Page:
Although the coronavirus has shaken supply chain and market globally, the President of the European Chamber “awake at night” in China is in the expectation of Europe being a target for the US-China tech battle.
Jörg Wuttke, who is the cheif representative of the German petrochemical giant BASF in China, said that “it is difficult to stand aside when two elephants dance together and are not impacted.”
China is beginning to recover, infecting more than 8.3 million people, from the coronavirus first discovered in the central city of Wuhan in December until it spreads around the country. After an outbreak in Beijing last week, fears for a second wave started to grow.
But the coronavirus is “a challenge that I think we can address,” said Wuttke from his home in Beijing via a video link.
He decided to attend the launch, of a confidence survey from the chapter in Guangzhou on the south of China but stayed away due to the re-emergence of the Corona-virus in the capital.
European businesses are actually “in the cold” because of the virus uncertainty, Wuttke said. Nevertheless, he sees the cross-fire between the US and China as a long-term threat.
“It’s going to be something which is going to last longer when it comes to the US-China trade war, the tech war which is unfolding, the chance of the finances war, it will get harder and it will cause great uncertainty,” he said.
“We are totally reliant on US semi-conductors, just as China does,” he added. Here too (in China) we have a huge market. “Of course, the main fear is that the U.S. or China come to us to ask, ‘You are moving for us or against us – please make a choice?'”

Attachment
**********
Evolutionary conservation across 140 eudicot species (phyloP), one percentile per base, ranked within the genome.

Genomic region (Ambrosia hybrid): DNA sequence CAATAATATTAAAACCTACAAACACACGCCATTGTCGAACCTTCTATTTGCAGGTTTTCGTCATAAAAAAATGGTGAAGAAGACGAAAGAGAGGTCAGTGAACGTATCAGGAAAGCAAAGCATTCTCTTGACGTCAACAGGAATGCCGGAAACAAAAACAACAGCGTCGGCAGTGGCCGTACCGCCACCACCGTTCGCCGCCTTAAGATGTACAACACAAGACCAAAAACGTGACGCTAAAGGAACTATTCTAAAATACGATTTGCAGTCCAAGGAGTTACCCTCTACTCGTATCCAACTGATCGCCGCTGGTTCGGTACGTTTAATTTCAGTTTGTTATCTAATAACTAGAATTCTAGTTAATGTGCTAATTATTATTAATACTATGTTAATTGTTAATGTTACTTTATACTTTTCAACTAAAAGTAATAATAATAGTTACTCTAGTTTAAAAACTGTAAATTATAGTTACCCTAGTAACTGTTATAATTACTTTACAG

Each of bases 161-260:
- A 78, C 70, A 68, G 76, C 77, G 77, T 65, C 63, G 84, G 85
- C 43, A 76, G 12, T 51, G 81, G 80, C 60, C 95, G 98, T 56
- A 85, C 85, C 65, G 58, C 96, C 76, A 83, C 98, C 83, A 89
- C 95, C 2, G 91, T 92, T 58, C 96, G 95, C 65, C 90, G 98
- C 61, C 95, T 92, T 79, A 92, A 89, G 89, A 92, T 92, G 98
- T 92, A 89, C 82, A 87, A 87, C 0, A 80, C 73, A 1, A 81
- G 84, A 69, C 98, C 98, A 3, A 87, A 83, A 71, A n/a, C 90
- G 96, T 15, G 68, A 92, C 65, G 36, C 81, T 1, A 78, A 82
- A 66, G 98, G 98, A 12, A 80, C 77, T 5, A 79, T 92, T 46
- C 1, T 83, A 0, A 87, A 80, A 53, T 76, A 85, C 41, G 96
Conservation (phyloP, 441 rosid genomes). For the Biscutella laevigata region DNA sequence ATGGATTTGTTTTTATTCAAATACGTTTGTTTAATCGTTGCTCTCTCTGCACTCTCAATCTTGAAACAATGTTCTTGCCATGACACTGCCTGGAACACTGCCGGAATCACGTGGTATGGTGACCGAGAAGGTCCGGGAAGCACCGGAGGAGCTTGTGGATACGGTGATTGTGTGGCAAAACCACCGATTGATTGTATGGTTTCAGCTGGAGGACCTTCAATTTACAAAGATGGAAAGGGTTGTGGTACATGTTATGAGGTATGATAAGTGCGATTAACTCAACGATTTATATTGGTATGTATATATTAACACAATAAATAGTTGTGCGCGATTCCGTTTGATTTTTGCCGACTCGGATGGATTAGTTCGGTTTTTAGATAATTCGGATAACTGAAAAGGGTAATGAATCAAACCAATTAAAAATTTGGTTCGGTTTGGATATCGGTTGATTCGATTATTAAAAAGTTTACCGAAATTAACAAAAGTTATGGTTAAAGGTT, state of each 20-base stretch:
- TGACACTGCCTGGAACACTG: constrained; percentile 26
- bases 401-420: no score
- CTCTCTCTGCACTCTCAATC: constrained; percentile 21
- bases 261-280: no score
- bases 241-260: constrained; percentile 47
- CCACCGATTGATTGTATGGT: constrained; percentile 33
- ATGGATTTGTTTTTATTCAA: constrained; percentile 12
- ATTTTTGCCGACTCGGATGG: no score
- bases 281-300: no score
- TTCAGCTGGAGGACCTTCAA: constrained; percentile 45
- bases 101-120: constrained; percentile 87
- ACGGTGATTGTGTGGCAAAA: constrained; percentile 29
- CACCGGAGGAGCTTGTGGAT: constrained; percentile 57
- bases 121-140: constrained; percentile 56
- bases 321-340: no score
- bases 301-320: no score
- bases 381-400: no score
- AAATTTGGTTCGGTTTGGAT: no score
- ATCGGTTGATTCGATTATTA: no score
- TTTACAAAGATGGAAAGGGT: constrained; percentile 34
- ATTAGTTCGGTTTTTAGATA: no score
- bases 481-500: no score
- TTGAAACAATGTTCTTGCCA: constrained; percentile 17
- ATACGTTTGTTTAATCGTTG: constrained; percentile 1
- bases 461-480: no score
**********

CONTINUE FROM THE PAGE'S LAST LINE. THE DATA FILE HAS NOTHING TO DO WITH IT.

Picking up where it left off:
In May 2019, the United States made a trade blacklist of Chinese Huawei Technologies, raising national security issues. Trade Minister Wilbur Ross confirmed that the worries continue, including those of 5G on Wednesday.
The move effectively banned U.S. companies from doing business with the world’s largest machine tools for telecommunications networks, and thus ended up with a trade battle between the world’s largest economies.
Wuttke said that in China, particularly in innovation areas such as 5G, European companies remain confronted with unequal rivalry, following years of lobbying.
“Ericsson is competing with Huawei in snatch-up orders (in the Middle East) with Africa and Asia and, of course, Europe,” he said. “Here however they cannot compete either, which obviously gives you a massive disadvantage since China is around 50% of the future 5G market.”
The South China Business Confidence Survey showed little desire for its participants to quit the region, where they have near ties to manufacturing supply chains, with 88% stating they had no intentions to move over the next three years.
However, the wider chamber confidence study also showed that 44% of respondents anticipate the regulatory environment to worsen in the next five years.
The apparent contradiction was explained by Wuttke because companies remain confident of China’s growth opportunities, which his company expects to account for 30 % of global growth over the next decade, on a conservative basis. “We want to participate in this show, we want to be a part of this pattern of growth,” he said. South China even continues, to deliver international companies in the best environment for working in China, stated George Lau, Chamber Vice President and General Manager of the certification company TÜV Rheinland.